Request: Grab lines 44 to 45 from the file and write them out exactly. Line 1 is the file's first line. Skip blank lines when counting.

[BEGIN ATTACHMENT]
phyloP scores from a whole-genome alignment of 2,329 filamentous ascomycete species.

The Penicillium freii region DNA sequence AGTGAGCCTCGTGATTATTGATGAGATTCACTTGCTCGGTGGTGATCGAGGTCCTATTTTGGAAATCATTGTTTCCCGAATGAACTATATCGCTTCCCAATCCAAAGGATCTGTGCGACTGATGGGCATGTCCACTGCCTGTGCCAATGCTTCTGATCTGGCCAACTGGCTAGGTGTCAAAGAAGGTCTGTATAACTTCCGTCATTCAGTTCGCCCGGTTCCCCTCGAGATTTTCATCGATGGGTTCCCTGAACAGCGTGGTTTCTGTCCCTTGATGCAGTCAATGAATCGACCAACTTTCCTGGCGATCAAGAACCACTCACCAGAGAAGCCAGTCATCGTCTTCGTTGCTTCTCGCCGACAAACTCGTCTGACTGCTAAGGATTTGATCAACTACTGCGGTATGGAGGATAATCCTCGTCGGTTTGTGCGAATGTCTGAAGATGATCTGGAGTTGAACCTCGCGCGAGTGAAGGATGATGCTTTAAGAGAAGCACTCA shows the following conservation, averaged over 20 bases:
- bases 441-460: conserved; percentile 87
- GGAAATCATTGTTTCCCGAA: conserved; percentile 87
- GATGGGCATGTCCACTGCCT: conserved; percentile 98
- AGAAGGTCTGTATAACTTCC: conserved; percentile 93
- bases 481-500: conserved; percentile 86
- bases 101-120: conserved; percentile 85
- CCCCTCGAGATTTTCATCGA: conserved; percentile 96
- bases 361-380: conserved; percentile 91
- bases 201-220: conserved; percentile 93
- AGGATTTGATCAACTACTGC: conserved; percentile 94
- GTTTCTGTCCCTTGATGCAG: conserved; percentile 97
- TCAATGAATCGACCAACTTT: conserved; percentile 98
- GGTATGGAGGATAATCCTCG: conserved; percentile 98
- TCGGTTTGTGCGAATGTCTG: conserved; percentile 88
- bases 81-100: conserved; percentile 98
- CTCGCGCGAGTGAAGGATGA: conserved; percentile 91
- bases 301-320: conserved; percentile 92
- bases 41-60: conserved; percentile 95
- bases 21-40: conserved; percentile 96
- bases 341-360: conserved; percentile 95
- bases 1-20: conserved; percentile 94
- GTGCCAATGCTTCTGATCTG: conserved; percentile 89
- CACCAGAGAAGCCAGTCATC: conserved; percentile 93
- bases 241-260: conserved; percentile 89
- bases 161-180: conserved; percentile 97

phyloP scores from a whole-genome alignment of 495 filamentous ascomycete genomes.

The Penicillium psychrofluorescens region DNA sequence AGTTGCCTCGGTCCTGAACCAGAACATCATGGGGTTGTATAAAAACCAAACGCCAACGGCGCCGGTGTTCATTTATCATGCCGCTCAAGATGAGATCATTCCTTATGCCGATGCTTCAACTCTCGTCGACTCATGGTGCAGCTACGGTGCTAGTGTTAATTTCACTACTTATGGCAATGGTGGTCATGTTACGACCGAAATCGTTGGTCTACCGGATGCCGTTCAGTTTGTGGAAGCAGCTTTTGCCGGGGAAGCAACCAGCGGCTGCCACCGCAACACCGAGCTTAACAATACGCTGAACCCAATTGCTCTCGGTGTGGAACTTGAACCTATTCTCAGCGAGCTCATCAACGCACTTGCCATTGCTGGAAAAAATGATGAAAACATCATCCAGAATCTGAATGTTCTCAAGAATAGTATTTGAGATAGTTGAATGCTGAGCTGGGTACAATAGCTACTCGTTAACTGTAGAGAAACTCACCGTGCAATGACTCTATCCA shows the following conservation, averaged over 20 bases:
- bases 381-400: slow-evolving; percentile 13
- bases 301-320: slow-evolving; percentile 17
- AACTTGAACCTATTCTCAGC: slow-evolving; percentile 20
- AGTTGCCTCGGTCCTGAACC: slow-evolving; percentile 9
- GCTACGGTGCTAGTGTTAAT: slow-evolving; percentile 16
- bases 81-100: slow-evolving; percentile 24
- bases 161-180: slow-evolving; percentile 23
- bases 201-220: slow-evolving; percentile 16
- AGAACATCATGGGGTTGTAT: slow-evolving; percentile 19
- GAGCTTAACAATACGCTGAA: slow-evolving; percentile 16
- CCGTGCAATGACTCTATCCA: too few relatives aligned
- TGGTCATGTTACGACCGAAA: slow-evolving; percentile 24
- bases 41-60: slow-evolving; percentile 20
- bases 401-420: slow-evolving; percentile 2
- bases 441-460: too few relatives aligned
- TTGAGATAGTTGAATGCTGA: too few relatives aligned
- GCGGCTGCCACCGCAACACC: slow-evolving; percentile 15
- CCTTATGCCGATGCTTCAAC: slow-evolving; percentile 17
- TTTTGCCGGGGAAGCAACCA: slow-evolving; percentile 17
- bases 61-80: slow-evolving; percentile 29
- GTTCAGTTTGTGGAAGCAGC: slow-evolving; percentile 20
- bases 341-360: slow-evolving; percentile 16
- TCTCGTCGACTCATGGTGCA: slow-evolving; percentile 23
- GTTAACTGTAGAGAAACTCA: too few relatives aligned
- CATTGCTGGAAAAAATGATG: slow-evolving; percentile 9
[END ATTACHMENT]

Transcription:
- bases 441-460: too few relatives aligned
- TTGAGATAGTTGAATGCTGA: too few relatives aligned